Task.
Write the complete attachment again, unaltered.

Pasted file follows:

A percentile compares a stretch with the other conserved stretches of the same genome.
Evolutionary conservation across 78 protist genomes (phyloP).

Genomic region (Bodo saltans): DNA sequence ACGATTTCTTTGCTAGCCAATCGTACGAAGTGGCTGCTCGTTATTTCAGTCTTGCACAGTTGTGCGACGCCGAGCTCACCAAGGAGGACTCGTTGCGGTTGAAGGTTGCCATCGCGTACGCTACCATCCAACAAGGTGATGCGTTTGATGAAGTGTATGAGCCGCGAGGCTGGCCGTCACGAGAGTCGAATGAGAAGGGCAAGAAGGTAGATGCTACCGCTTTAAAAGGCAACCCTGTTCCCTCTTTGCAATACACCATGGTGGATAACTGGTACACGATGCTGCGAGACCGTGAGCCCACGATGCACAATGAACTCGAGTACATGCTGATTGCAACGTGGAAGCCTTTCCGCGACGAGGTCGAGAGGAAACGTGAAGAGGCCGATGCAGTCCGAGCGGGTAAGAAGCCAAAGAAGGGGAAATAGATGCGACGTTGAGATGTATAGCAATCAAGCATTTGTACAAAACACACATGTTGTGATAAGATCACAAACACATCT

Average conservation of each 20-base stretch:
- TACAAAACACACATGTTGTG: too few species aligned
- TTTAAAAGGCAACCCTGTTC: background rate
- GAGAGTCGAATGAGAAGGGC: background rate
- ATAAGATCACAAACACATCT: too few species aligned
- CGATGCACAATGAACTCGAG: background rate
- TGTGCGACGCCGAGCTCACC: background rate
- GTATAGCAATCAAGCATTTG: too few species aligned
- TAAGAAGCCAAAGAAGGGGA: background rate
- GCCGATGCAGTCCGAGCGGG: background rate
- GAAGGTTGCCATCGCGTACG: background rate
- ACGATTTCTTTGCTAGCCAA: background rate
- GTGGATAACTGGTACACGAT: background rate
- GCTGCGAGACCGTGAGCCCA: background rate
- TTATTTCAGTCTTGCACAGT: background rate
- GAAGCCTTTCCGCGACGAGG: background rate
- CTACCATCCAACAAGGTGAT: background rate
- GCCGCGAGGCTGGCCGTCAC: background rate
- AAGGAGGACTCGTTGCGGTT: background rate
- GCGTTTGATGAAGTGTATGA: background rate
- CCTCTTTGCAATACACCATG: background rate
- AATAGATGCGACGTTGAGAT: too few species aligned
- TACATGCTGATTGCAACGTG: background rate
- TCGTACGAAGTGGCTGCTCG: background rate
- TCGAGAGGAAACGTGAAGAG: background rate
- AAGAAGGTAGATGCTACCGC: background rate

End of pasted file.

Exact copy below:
A percentile compares a stretch with the other conserved stretches of the same genome.
Evolutionary conservation across 78 protist genomes (phyloP).

Genomic region (Bodo saltans): DNA sequence ACGATTTCTTTGCTAGCCAATCGTACGAAGTGGCTGCTCGTTATTTCAGTCTTGCACAGTTGTGCGACGCCGAGCTCACCAAGGAGGACTCGTTGCGGTTGAAGGTTGCCATCGCGTACGCTACCATCCAACAAGGTGATGCGTTTGATGAAGTGTATGAGCCGCGAGGCTGGCCGTCACGAGAGTCGAATGAGAAGGGCAAGAAGGTAGATGCTACCGCTTTAAAAGGCAACCCTGTTCCCTCTTTGCAATACACCATGGTGGATAACTGGTACACGATGCTGCGAGACCGTGAGCCCACGATGCACAATGAACTCGAGTACATGCTGATTGCAACGTGGAAGCCTTTCCGCGACGAGGTCGAGAGGAAACGTGAAGAGGCCGATGCAGTCCGAGCGGGTAAGAAGCCAAAGAAGGGGAAATAGATGCGACGTTGAGATGTATAGCAATCAAGCATTTGTACAAAACACACATGTTGTGATAAGATCACAAACACATCT

Average conservation of each 20-base stretch:
- TACAAAACACACATGTTGTG: too few species aligned
- TTTAAAAGGCAACCCTGTTC: background rate
- GAGAGTCGAATGAGAAGGGC: background rate
- ATAAGATCACAAACACATCT: too few species aligned
- CGATGCACAATGAACTCGAG: background rate
- TGTGCGACGCCGAGCTCACC: background rate
- GTATAGCAATCAAGCATTTG: too few species aligned
- TAAGAAGCCAAAGAAGGGGA: background rate
- GCCGATGCAGTCCGAGCGGG: background rate
- GAAGGTTGCCATCGCGTACG: background rate
- ACGATTTCTTTGCTAGCCAA: background rate
- GTGGATAACTGGTACACGAT: background rate
- GCTGCGAGACCGTGAGCCCA: background rate
- TTATTTCAGTCTTGCACAGT: background rate
- GAAGCCTTTCCGCGACGAGG: background rate
- CTACCATCCAACAAGGTGAT: background rate
- GCCGCGAGGCTGGCCGTCAC: background rate
- AAGGAGGACTCGTTGCGGTT: background rate
- GCGTTTGATGAAGTGTATGA: background rate
- CCTCTTTGCAATACACCATG: background rate
- AATAGATGCGACGTTGAGAT: too few species aligned
- TACATGCTGATTGCAACGTG: background rate
- TCGTACGAAGTGGCTGCTCG: background rate
- TCGAGAGGAAACGTGAAGAG: background rate
- AAGAAGGTAGATGCTACCGC: background rate